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Antigen

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Updated January 26, 2014

Written or reviewed by a board-certified physician. See About.com's Medical Review Board.

Definition: Antigens are molecules that stimulate an immune response when introduced into the body. Almost any large molecule can be an antigen, depending on how it is taken in. The body responds to an antigen by making antibodies that react against it. Those antibodies can help the body protect itself by recognizing the antigen -- and any virus, bacteria, etc. that it is attached to -- whenever it shows up again by initiating the fight to get rid of it.

The first time the body is exposed to a new antigen, building an immune response takes time. The body has to build an antibody that can recognize it, and that requires rearranging genes by trial and error -- a process that takes time. However, once a good antibody has been produced the first time, the body keeps the machinery it needs to reproduce it ready to go. Antibodies can therefore be produced much more quickly after the body has already been taught to recognize an antigen (after an initial infection or vaccination). Vaccines work by telling the body to make antibodies against a disease, so that if a person is ever exposed to that disease, their immune system will already be ready to fight back.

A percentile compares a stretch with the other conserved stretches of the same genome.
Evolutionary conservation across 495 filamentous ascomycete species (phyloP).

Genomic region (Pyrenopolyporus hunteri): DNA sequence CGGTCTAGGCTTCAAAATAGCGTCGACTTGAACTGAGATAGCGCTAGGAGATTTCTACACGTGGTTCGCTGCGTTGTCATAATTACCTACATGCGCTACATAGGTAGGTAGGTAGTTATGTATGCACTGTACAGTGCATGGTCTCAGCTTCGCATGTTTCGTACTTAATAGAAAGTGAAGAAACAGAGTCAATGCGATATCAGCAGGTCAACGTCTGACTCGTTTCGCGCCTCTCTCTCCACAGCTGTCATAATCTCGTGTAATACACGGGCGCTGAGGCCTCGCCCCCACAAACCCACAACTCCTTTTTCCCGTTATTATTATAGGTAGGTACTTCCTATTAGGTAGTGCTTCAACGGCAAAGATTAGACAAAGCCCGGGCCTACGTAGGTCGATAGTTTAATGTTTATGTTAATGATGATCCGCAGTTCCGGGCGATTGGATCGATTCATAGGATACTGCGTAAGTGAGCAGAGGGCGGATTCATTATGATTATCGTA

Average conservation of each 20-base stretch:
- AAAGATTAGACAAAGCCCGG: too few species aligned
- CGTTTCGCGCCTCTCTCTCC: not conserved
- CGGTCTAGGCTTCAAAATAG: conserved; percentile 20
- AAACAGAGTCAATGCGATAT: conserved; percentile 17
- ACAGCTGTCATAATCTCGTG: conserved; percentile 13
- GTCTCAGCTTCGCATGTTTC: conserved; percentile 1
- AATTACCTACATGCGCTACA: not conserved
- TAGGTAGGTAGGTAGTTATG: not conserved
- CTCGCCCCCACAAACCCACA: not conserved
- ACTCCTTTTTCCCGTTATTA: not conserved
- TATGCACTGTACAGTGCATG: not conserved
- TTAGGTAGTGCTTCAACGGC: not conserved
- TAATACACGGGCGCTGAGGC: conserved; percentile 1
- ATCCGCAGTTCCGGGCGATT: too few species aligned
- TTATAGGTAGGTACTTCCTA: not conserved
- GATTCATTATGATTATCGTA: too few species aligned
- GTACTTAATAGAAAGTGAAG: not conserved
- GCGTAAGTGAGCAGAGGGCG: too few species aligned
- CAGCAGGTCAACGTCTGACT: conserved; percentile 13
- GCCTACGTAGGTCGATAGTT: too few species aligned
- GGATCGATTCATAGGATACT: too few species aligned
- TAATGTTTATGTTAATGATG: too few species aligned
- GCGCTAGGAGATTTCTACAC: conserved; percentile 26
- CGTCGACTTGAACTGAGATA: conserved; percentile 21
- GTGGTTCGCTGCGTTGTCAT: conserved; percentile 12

More specifically, vaccines use a substance known as an adjuvant. Adjuvants stimulate the body to produce an immune response against an antigen that is part of the pathogen the vaccine is designed to protect against. Usually the antigen is a surface protein from the bacterium or virus in question.

Examples:
HPV vaccines use surface proteins from the human papillomavirus to stimulate an immune response. The two currently available vaccines use the same basic antigen -- virus like particles made from the L1 capsid (outer shell) protein of various HPV strains -- but they have different adjuvants.

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